The Celtic Chair proposal somewhat perplexed some of the less learned in Stratheden and other Highland parishes—the use of the word "chair" causing especial wonderment. At the time the Chair agitation was at its height, the matter was discussed one evening in one of the Stratheden shops. "What is that Chair they're speakin' aboot just now for the Gaelic?" observed Hugh Mackay, a person of over fifty years of age, and one of the few in the parish that speak Gaelic oftener than English. "What hess a chair to do with our good language?" "Perhaps," replied Donald Morison, another of the party, "it's a praesant o' a chair they're going to give to that cluvvur great scholar Professor Blackie, because he's awful good at keeping up the Gaelic." "Nonsense!" exclaimed the shopkeeper, who had been reading about the matter; "the Gaelic Chair" (the wider designation Celtic is not in common use) "means that there's to be a professor to be teaching Gaelic, like the way they'll be teaching the Greek and the Layteen." "Oh, well, well," observed Donald Morison, "am no wundering at that at all, because it's a grawnd language the Gaelic, and oor forefathers waas speaking it, and every person should learn it. I hope they'll get a man that's very good at the Gaelic to make the scholars learn it smairt and right." "Who's to be making the scholars learn the Gaelic?" inquired George Macrae,—in common with some others present, rather at sea on the Chair question: "they couldna do better nor take old Sandy Macgillivray at Cnoc-abartach, and put him in a chair, and they'll get plenty Gaelic, and very good Gaelic, and the best Gaelic, am sure. I think that myself whatevvur." "All very well," observed David Macdonald, an intelligent crofter in the parish, "but the Gaelic is going out of fashion; indeed I think it is going to die out altogether. It doesna pay that's the long and short of it. People doesna need it for places and situations and the like o' that, although it's a good fine language, and many excellent people before us had no language but the Gaelic." These latter observations of Macdonald rather displeased another crofter present, who was somewhat of an enthusiast on the side of Gaelic. "What hairum, am sure," said Hugh Maclean, the enthusiast alluded to, "can the Gaelic do for situations and places? Many's the good, cluvvur man in splendid situations that hess plenty Gaelic, and it's no hairum to him." Macdonald was not wishful to prolong the discussion, and this was well. Like many others discussing the same theme, the one viewed the matter from a sentimental point of view, and the other from a utilitarian standpoint, which, of course, rendered agreement very improbable, if not impossible.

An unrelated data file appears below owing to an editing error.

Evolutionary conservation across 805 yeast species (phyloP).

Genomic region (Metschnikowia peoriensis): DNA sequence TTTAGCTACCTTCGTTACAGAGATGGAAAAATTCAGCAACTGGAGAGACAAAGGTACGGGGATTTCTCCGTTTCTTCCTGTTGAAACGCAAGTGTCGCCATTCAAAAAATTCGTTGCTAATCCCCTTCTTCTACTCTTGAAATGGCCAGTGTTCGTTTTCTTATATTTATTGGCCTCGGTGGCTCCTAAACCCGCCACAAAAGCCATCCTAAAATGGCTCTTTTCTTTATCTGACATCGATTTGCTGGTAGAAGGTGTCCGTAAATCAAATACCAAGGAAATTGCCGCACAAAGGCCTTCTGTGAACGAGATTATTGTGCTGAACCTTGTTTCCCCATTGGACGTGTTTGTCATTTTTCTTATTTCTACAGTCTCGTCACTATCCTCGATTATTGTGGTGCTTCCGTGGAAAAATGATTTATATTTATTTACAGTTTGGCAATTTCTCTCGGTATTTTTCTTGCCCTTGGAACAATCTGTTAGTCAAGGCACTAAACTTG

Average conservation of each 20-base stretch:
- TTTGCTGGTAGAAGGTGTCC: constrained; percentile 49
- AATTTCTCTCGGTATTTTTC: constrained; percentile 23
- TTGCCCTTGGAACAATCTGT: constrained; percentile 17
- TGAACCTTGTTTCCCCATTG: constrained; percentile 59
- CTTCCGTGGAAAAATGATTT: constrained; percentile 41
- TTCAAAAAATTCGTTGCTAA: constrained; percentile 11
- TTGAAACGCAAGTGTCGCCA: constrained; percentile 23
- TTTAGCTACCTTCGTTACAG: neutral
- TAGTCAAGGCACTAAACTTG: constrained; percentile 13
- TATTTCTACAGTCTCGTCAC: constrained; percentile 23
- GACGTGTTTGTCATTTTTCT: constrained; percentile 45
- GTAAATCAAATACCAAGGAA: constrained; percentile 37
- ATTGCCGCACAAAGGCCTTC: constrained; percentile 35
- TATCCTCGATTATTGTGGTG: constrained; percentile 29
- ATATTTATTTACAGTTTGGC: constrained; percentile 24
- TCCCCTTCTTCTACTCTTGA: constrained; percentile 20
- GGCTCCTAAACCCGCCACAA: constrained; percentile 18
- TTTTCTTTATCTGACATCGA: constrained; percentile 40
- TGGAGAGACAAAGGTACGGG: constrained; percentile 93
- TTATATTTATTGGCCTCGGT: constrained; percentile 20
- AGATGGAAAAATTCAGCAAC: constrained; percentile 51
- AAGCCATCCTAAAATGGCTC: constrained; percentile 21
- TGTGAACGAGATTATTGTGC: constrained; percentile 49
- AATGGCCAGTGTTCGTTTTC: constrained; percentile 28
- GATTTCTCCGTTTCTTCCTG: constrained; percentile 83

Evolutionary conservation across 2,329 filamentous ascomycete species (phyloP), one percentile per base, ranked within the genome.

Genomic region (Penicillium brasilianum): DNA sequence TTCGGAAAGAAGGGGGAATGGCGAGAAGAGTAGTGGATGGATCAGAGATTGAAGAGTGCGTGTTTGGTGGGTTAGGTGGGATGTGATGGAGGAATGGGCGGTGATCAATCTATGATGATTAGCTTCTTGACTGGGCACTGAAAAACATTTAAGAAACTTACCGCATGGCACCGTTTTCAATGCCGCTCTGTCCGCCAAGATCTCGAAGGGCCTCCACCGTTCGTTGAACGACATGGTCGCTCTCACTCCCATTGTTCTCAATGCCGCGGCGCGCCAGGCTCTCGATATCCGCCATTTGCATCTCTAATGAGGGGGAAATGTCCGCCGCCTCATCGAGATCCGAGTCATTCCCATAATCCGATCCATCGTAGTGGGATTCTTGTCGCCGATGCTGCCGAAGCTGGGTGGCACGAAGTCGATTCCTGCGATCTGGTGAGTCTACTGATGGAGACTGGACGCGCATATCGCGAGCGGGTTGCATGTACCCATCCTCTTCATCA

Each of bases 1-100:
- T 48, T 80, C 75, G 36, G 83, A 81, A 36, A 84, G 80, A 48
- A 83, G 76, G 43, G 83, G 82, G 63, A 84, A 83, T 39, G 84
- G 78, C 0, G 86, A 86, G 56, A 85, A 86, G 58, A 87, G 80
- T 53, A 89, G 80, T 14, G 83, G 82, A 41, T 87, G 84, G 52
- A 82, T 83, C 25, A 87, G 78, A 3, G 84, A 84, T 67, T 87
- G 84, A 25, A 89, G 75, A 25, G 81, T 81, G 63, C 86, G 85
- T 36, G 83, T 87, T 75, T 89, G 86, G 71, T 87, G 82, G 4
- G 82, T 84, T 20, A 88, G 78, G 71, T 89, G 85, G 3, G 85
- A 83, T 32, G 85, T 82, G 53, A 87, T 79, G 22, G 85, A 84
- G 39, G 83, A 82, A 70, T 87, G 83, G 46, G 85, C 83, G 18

Some thirty years ago all the inhabitants of our Highland parishes, with very few exceptions, could speak Gaelic. School-children could then whisper to each other across the school-benches in that language; and they spoke it, and it chiefly, on the playground, a fact that never seemed seriously to interfere with the progress of their English education. At the time indicated, Gaelic was spoken, as often, at least, as English, in most Highland homes, while in some families it was the language exclusively used. It was preached in all Highland churches, and in not a few it alone was preached. All this is now changed. Except in certain districts of the Outer Hebrides, with solitudes unbroken by the whistle of a railway train, few school-children in a Highland parish of to-day whisper Gaelic across the school-benches, or utter it loudly on the playground. In some parishes where, twenty years ago, three hundred persons might be found able to speak Gaelic only, it will to-day be difficult to find twenty unable to speak English. But the most significant feature of the changed days of Gaelic is its growing disuse among the rising generation—a fact already alluded to. Nor is it void of significance that some of the older people that yet use Gaelic find it necessary occasionally to interpolate an English word, and that in some districts of the Highlands not a few people to-day speak a Gaelic largely mixed with English words, although, for the English words so used, any one desiring to know Gaelic might easily find a Gaelic equivalent.